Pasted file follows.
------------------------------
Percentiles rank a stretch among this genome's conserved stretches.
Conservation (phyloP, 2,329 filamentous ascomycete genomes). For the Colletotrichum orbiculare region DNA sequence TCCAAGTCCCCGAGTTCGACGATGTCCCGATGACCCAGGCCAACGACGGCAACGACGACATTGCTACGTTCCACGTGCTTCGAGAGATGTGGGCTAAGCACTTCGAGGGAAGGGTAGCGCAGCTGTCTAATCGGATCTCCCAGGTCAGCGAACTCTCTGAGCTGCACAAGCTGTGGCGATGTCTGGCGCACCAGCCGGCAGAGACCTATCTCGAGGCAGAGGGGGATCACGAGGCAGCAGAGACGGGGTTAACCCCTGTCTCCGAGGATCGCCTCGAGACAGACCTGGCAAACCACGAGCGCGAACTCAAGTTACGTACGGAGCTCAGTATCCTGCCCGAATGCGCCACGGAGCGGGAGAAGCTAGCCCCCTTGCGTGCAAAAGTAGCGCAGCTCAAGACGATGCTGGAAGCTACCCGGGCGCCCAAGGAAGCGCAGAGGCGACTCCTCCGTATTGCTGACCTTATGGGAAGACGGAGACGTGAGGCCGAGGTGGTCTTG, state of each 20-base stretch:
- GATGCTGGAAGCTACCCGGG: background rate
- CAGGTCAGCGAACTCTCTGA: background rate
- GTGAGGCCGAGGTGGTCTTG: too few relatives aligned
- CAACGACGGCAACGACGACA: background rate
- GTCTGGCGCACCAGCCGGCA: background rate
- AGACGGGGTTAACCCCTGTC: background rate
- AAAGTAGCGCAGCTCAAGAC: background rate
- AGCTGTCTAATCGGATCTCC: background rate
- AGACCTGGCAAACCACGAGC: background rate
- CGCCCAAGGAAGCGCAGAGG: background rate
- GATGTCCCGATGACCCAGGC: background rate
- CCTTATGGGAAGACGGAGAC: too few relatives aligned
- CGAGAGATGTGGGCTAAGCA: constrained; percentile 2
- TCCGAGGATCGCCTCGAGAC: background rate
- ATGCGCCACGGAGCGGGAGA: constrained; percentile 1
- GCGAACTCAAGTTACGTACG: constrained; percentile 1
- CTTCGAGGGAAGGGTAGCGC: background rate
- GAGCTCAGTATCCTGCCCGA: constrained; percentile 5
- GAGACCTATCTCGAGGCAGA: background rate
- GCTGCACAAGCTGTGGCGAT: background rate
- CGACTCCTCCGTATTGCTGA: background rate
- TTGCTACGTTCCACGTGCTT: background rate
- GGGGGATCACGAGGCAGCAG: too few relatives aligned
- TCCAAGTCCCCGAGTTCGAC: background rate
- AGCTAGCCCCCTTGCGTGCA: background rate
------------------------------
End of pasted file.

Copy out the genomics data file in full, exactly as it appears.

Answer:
Percentiles rank a stretch among this genome's conserved stretches.
Conservation (phyloP, 2,329 filamentous ascomycete genomes). For the Colletotrichum orbiculare region DNA sequence TCCAAGTCCCCGAGTTCGACGATGTCCCGATGACCCAGGCCAACGACGGCAACGACGACATTGCTACGTTCCACGTGCTTCGAGAGATGTGGGCTAAGCACTTCGAGGGAAGGGTAGCGCAGCTGTCTAATCGGATCTCCCAGGTCAGCGAACTCTCTGAGCTGCACAAGCTGTGGCGATGTCTGGCGCACCAGCCGGCAGAGACCTATCTCGAGGCAGAGGGGGATCACGAGGCAGCAGAGACGGGGTTAACCCCTGTCTCCGAGGATCGCCTCGAGACAGACCTGGCAAACCACGAGCGCGAACTCAAGTTACGTACGGAGCTCAGTATCCTGCCCGAATGCGCCACGGAGCGGGAGAAGCTAGCCCCCTTGCGTGCAAAAGTAGCGCAGCTCAAGACGATGCTGGAAGCTACCCGGGCGCCCAAGGAAGCGCAGAGGCGACTCCTCCGTATTGCTGACCTTATGGGAAGACGGAGACGTGAGGCCGAGGTGGTCTTG, state of each 20-base stretch:
- GATGCTGGAAGCTACCCGGG: background rate
- CAGGTCAGCGAACTCTCTGA: background rate
- GTGAGGCCGAGGTGGTCTTG: too few relatives aligned
- CAACGACGGCAACGACGACA: background rate
- GTCTGGCGCACCAGCCGGCA: background rate
- AGACGGGGTTAACCCCTGTC: background rate
- AAAGTAGCGCAGCTCAAGAC: background rate
- AGCTGTCTAATCGGATCTCC: background rate
- AGACCTGGCAAACCACGAGC: background rate
- CGCCCAAGGAAGCGCAGAGG: background rate
- GATGTCCCGATGACCCAGGC: background rate
- CCTTATGGGAAGACGGAGAC: too few relatives aligned
- CGAGAGATGTGGGCTAAGCA: constrained; percentile 2
- TCCGAGGATCGCCTCGAGAC: background rate
- ATGCGCCACGGAGCGGGAGA: constrained; percentile 1
- GCGAACTCAAGTTACGTACG: constrained; percentile 1
- CTTCGAGGGAAGGGTAGCGC: background rate
- GAGCTCAGTATCCTGCCCGA: constrained; percentile 5
- GAGACCTATCTCGAGGCAGA: background rate
- GCTGCACAAGCTGTGGCGAT: background rate
- CGACTCCTCCGTATTGCTGA: background rate
- TTGCTACGTTCCACGTGCTT: background rate
- GGGGGATCACGAGGCAGCAG: too few relatives aligned
- TCCAAGTCCCCGAGTTCGAC: background rate
- AGCTAGCCCCCTTGCGTGCA: background rate